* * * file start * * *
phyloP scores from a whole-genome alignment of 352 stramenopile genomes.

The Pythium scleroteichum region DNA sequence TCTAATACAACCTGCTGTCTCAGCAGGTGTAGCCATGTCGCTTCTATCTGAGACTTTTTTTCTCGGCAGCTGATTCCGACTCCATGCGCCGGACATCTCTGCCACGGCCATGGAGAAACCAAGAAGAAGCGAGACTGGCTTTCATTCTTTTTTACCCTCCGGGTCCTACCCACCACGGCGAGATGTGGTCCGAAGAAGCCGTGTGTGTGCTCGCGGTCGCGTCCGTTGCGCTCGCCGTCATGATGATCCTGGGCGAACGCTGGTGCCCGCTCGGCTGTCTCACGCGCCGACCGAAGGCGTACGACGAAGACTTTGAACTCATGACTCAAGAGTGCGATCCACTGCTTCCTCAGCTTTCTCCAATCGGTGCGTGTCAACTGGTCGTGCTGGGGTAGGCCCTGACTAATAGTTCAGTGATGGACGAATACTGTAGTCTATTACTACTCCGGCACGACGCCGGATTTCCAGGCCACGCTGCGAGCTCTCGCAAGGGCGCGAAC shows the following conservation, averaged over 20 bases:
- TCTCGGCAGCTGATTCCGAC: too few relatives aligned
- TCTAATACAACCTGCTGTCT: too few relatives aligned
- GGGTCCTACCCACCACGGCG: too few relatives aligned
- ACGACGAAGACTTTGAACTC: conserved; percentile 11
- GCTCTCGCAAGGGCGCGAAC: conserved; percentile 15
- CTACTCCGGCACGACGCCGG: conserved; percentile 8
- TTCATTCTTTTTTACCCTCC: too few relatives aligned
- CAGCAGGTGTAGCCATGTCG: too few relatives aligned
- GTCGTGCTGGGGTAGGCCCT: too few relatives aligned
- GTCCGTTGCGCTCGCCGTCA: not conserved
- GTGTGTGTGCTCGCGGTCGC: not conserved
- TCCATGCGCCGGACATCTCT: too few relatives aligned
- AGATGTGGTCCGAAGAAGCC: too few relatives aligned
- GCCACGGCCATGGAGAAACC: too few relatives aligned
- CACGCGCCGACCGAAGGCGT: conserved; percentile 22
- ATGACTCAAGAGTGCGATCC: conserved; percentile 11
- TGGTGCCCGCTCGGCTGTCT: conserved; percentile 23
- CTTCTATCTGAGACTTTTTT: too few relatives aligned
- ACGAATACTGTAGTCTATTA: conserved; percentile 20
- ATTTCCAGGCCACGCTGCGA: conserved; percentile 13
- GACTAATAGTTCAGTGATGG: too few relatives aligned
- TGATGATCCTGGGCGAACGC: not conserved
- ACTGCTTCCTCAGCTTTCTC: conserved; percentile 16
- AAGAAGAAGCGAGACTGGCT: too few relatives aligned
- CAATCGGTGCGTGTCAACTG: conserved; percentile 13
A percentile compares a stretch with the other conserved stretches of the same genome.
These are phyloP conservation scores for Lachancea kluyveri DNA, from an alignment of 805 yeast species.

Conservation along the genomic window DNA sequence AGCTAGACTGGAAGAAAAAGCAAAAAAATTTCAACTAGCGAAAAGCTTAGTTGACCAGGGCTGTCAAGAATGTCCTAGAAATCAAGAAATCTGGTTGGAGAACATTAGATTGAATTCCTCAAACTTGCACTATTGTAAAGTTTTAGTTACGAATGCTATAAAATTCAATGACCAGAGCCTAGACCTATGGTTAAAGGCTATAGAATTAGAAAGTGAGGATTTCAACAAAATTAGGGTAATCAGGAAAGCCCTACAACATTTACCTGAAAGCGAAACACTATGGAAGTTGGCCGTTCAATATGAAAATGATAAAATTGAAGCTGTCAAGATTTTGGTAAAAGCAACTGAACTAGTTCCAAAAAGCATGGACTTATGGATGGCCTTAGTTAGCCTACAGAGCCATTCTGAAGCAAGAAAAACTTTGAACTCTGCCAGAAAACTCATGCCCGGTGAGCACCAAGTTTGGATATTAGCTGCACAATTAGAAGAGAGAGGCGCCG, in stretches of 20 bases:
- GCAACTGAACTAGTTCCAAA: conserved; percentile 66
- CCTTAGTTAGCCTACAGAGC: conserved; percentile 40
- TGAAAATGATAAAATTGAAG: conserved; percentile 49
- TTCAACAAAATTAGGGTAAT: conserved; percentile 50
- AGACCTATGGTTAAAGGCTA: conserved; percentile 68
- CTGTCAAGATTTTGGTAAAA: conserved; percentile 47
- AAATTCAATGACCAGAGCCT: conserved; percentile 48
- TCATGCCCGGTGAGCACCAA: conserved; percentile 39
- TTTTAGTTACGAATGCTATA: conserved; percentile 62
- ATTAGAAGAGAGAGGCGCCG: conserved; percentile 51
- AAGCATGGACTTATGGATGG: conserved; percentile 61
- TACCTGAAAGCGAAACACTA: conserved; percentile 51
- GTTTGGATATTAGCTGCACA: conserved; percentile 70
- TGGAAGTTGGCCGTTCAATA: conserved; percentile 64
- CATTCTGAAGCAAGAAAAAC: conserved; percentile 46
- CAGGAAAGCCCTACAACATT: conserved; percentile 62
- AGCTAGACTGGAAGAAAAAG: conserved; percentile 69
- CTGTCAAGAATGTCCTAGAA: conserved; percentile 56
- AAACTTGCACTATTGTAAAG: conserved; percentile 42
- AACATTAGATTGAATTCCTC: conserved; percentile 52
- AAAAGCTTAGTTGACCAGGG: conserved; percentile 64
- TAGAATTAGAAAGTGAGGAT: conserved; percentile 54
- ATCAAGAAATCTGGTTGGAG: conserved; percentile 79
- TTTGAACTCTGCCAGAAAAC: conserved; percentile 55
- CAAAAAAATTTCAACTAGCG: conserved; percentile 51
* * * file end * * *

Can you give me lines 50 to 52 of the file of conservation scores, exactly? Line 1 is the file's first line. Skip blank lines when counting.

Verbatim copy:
- AACATTAGATTGAATTCCTC: conserved; percentile 52
- AAAAGCTTAGTTGACCAGGG: conserved; percentile 64
- TAGAATTAGAAAGTGAGGAT: conserved; percentile 54